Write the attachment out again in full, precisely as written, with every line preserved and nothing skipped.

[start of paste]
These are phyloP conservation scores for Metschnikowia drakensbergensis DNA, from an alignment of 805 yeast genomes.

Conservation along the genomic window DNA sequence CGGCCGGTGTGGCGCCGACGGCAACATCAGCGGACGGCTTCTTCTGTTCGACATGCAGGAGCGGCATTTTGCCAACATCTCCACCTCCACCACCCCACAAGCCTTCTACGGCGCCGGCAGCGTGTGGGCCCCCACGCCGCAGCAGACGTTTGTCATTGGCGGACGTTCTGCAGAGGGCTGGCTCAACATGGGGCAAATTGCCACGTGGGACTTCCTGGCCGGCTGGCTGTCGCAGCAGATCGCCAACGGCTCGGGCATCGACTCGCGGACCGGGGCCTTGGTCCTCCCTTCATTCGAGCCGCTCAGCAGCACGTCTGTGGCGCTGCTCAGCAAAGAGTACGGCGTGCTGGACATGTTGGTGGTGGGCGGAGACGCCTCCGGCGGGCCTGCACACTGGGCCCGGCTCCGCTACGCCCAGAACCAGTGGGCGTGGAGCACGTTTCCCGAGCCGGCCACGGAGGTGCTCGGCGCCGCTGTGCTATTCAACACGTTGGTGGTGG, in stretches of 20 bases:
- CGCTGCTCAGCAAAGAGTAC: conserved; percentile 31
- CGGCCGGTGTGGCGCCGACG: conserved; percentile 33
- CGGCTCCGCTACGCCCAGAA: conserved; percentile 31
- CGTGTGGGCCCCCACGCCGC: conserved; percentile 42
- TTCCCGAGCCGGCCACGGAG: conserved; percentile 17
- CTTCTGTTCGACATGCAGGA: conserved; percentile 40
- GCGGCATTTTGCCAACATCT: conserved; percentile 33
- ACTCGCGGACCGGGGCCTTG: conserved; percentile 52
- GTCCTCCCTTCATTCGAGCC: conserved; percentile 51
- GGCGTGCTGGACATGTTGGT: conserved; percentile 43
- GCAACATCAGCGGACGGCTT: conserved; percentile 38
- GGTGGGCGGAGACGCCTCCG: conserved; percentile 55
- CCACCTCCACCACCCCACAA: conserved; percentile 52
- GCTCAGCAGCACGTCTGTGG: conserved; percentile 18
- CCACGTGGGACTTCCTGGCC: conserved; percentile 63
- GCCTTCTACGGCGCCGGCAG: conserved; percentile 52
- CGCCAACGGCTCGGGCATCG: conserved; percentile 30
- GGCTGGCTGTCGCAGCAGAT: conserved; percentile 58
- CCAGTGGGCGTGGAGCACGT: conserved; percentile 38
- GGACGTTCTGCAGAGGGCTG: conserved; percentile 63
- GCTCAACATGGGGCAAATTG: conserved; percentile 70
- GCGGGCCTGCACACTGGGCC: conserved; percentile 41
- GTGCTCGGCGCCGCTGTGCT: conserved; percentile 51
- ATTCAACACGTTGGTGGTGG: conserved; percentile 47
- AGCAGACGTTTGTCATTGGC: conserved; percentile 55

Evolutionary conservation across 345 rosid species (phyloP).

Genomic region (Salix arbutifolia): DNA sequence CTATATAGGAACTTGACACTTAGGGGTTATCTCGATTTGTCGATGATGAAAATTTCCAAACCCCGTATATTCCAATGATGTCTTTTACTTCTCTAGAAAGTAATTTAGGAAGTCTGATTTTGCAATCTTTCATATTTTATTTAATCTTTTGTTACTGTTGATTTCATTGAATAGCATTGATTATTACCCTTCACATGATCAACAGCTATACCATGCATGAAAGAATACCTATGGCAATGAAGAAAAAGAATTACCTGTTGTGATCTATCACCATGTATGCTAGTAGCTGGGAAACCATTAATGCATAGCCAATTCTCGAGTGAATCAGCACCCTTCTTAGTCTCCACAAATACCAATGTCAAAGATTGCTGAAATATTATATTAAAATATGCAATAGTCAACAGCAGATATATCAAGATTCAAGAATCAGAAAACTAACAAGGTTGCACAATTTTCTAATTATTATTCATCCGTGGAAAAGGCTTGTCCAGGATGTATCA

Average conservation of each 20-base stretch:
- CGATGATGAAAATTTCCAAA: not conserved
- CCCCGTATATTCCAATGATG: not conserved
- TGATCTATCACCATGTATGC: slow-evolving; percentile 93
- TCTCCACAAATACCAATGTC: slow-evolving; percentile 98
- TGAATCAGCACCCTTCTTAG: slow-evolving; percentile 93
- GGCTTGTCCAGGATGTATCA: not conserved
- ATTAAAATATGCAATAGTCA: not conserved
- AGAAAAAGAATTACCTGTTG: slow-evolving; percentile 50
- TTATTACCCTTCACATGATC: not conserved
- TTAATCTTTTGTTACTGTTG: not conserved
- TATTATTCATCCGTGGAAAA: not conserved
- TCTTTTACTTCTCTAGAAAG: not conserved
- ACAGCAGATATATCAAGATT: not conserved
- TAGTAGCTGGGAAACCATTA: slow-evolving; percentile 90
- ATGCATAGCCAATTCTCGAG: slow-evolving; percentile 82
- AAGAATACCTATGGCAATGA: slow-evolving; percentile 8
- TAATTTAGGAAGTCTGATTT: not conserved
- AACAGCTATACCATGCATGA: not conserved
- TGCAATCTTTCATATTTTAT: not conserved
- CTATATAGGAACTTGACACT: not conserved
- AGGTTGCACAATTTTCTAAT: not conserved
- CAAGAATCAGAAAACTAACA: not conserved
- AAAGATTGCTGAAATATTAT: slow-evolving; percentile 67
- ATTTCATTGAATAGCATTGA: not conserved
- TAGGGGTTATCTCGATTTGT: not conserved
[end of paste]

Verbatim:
These are phyloP conservation scores for Metschnikowia drakensbergensis DNA, from an alignment of 805 yeast genomes.

Conservation along the genomic window DNA sequence CGGCCGGTGTGGCGCCGACGGCAACATCAGCGGACGGCTTCTTCTGTTCGACATGCAGGAGCGGCATTTTGCCAACATCTCCACCTCCACCACCCCACAAGCCTTCTACGGCGCCGGCAGCGTGTGGGCCCCCACGCCGCAGCAGACGTTTGTCATTGGCGGACGTTCTGCAGAGGGCTGGCTCAACATGGGGCAAATTGCCACGTGGGACTTCCTGGCCGGCTGGCTGTCGCAGCAGATCGCCAACGGCTCGGGCATCGACTCGCGGACCGGGGCCTTGGTCCTCCCTTCATTCGAGCCGCTCAGCAGCACGTCTGTGGCGCTGCTCAGCAAAGAGTACGGCGTGCTGGACATGTTGGTGGTGGGCGGAGACGCCTCCGGCGGGCCTGCACACTGGGCCCGGCTCCGCTACGCCCAGAACCAGTGGGCGTGGAGCACGTTTCCCGAGCCGGCCACGGAGGTGCTCGGCGCCGCTGTGCTATTCAACACGTTGGTGGTGG, in stretches of 20 bases:
- CGCTGCTCAGCAAAGAGTAC: conserved; percentile 31
- CGGCCGGTGTGGCGCCGACG: conserved; percentile 33
- CGGCTCCGCTACGCCCAGAA: conserved; percentile 31
- CGTGTGGGCCCCCACGCCGC: conserved; percentile 42
- TTCCCGAGCCGGCCACGGAG: conserved; percentile 17
- CTTCTGTTCGACATGCAGGA: conserved; percentile 40
- GCGGCATTTTGCCAACATCT: conserved; percentile 33
- ACTCGCGGACCGGGGCCTTG: conserved; percentile 52
- GTCCTCCCTTCATTCGAGCC: conserved; percentile 51
- GGCGTGCTGGACATGTTGGT: conserved; percentile 43
- GCAACATCAGCGGACGGCTT: conserved; percentile 38
- GGTGGGCGGAGACGCCTCCG: conserved; percentile 55
- CCACCTCCACCACCCCACAA: conserved; percentile 52
- GCTCAGCAGCACGTCTGTGG: conserved; percentile 18
- CCACGTGGGACTTCCTGGCC: conserved; percentile 63
- GCCTTCTACGGCGCCGGCAG: conserved; percentile 52
- CGCCAACGGCTCGGGCATCG: conserved; percentile 30
- GGCTGGCTGTCGCAGCAGAT: conserved; percentile 58
- CCAGTGGGCGTGGAGCACGT: conserved; percentile 38
- GGACGTTCTGCAGAGGGCTG: conserved; percentile 63
- GCTCAACATGGGGCAAATTG: conserved; percentile 70
- GCGGGCCTGCACACTGGGCC: conserved; percentile 41
- GTGCTCGGCGCCGCTGTGCT: conserved; percentile 51
- ATTCAACACGTTGGTGGTGG: conserved; percentile 47
- AGCAGACGTTTGTCATTGGC: conserved; percentile 55

Evolutionary conservation across 345 rosid species (phyloP).

Genomic region (Salix arbutifolia): DNA sequence CTATATAGGAACTTGACACTTAGGGGTTATCTCGATTTGTCGATGATGAAAATTTCCAAACCCCGTATATTCCAATGATGTCTTTTACTTCTCTAGAAAGTAATTTAGGAAGTCTGATTTTGCAATCTTTCATATTTTATTTAATCTTTTGTTACTGTTGATTTCATTGAATAGCATTGATTATTACCCTTCACATGATCAACAGCTATACCATGCATGAAAGAATACCTATGGCAATGAAGAAAAAGAATTACCTGTTGTGATCTATCACCATGTATGCTAGTAGCTGGGAAACCATTAATGCATAGCCAATTCTCGAGTGAATCAGCACCCTTCTTAGTCTCCACAAATACCAATGTCAAAGATTGCTGAAATATTATATTAAAATATGCAATAGTCAACAGCAGATATATCAAGATTCAAGAATCAGAAAACTAACAAGGTTGCACAATTTTCTAATTATTATTCATCCGTGGAAAAGGCTTGTCCAGGATGTATCA

Average conservation of each 20-base stretch:
- CGATGATGAAAATTTCCAAA: not conserved
- CCCCGTATATTCCAATGATG: not conserved
- TGATCTATCACCATGTATGC: slow-evolving; percentile 93
- TCTCCACAAATACCAATGTC: slow-evolving; percentile 98
- TGAATCAGCACCCTTCTTAG: slow-evolving; percentile 93
- GGCTTGTCCAGGATGTATCA: not conserved
- ATTAAAATATGCAATAGTCA: not conserved
- AGAAAAAGAATTACCTGTTG: slow-evolving; percentile 50
- TTATTACCCTTCACATGATC: not conserved
- TTAATCTTTTGTTACTGTTG: not conserved
- TATTATTCATCCGTGGAAAA: not conserved
- TCTTTTACTTCTCTAGAAAG: not conserved
- ACAGCAGATATATCAAGATT: not conserved
- TAGTAGCTGGGAAACCATTA: slow-evolving; percentile 90
- ATGCATAGCCAATTCTCGAG: slow-evolving; percentile 82
- AAGAATACCTATGGCAATGA: slow-evolving; percentile 8
- TAATTTAGGAAGTCTGATTT: not conserved
- AACAGCTATACCATGCATGA: not conserved
- TGCAATCTTTCATATTTTAT: not conserved
- CTATATAGGAACTTGACACT: not conserved
- AGGTTGCACAATTTTCTAAT: not conserved
- CAAGAATCAGAAAACTAACA: not conserved
- AAAGATTGCTGAAATATTAT: slow-evolving; percentile 67
- ATTTCATTGAATAGCATTGA: not conserved
- TAGGGGTTATCTCGATTTGT: not conserved